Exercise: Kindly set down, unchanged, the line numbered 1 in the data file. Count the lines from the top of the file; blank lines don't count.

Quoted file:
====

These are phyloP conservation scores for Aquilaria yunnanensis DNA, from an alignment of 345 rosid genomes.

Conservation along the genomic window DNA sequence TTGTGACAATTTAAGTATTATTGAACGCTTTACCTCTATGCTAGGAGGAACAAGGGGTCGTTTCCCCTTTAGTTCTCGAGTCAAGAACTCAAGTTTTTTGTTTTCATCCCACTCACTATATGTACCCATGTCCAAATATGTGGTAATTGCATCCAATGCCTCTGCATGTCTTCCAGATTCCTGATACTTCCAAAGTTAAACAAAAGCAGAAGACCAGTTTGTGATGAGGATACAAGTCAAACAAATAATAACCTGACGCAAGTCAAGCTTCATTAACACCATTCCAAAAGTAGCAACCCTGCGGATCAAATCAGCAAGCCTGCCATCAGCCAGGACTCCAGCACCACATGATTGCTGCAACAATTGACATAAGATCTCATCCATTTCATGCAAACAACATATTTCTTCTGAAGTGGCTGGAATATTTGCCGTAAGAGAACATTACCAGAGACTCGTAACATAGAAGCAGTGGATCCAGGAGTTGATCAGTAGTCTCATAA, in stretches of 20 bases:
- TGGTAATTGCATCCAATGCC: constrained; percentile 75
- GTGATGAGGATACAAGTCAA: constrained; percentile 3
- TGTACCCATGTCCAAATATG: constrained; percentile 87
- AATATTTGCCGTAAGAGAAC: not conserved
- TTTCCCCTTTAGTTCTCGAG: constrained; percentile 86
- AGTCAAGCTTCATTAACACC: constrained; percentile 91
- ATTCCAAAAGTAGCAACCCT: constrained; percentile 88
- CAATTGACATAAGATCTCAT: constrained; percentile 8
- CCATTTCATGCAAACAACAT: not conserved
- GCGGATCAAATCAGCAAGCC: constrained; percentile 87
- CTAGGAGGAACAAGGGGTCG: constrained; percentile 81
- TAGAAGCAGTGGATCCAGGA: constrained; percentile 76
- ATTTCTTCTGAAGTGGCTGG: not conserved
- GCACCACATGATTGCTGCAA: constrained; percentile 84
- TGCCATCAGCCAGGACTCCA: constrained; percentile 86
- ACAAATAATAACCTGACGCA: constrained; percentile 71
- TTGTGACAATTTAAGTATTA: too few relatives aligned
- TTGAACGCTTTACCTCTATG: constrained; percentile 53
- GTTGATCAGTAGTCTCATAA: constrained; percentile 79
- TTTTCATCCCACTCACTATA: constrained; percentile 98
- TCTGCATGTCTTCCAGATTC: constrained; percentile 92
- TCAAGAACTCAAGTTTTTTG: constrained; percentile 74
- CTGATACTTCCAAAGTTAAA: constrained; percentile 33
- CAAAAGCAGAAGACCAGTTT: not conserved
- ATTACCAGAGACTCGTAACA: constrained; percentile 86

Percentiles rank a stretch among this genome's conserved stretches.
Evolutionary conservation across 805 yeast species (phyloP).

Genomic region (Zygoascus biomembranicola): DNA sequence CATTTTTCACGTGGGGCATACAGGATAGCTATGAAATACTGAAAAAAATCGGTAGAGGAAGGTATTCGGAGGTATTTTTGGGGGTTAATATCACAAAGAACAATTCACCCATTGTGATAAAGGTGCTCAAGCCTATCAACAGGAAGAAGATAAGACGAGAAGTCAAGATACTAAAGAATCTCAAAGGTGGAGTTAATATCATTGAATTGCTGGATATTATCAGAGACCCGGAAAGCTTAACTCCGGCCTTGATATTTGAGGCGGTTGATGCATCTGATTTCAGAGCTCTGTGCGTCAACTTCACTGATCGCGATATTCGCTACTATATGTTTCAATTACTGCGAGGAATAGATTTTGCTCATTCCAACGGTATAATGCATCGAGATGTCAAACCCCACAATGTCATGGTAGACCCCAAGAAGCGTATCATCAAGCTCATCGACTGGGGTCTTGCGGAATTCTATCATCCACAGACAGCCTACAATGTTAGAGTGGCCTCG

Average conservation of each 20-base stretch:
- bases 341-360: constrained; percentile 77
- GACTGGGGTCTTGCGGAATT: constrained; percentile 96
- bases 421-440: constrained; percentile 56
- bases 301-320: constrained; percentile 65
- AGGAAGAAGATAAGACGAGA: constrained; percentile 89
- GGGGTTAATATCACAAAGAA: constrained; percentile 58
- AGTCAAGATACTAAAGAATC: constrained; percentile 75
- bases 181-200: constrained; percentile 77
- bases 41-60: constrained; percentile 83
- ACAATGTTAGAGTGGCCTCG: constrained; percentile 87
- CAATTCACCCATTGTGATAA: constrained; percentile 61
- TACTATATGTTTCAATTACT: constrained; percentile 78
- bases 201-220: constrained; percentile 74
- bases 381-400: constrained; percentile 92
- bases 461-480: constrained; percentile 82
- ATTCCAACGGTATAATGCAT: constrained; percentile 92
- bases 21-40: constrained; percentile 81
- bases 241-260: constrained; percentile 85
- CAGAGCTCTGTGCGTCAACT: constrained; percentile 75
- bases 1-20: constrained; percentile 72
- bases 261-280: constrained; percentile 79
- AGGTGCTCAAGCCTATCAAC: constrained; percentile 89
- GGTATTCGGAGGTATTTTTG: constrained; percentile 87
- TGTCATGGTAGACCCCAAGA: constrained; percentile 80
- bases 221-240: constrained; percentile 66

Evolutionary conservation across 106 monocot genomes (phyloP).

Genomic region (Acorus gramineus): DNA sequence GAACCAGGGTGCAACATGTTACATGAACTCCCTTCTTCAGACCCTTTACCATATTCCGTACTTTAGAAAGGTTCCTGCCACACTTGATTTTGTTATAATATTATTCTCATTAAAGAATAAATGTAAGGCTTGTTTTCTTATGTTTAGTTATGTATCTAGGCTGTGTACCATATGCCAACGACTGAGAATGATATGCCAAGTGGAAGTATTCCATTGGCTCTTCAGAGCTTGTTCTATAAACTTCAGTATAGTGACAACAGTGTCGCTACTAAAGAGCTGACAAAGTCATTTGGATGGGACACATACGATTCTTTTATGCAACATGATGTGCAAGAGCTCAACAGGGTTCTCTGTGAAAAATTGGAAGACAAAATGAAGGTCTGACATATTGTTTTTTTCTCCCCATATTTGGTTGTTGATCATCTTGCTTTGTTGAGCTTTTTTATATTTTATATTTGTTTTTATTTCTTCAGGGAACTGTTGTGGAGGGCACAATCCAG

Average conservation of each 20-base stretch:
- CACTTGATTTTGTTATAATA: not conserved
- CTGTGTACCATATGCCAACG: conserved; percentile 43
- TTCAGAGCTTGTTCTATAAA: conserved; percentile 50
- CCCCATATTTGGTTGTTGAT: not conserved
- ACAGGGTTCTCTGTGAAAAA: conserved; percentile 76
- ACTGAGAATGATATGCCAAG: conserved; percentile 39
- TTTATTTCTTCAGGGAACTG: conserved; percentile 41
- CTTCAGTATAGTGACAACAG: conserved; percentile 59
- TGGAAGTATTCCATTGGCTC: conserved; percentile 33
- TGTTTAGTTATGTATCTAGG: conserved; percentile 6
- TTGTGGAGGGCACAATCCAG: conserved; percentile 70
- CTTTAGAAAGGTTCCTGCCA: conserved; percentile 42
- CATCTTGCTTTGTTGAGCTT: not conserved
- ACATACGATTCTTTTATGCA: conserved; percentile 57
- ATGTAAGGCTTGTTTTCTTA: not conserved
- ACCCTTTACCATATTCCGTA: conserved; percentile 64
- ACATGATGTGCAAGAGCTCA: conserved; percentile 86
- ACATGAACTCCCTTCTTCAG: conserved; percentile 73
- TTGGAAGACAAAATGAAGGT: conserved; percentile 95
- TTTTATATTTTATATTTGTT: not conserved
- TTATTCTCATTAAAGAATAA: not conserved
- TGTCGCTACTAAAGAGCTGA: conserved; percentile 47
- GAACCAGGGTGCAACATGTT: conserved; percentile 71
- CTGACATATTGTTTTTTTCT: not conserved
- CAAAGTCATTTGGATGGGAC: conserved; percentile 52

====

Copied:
These are phyloP conservation scores for Aquilaria yunnanensis DNA, from an alignment of 345 rosid genomes.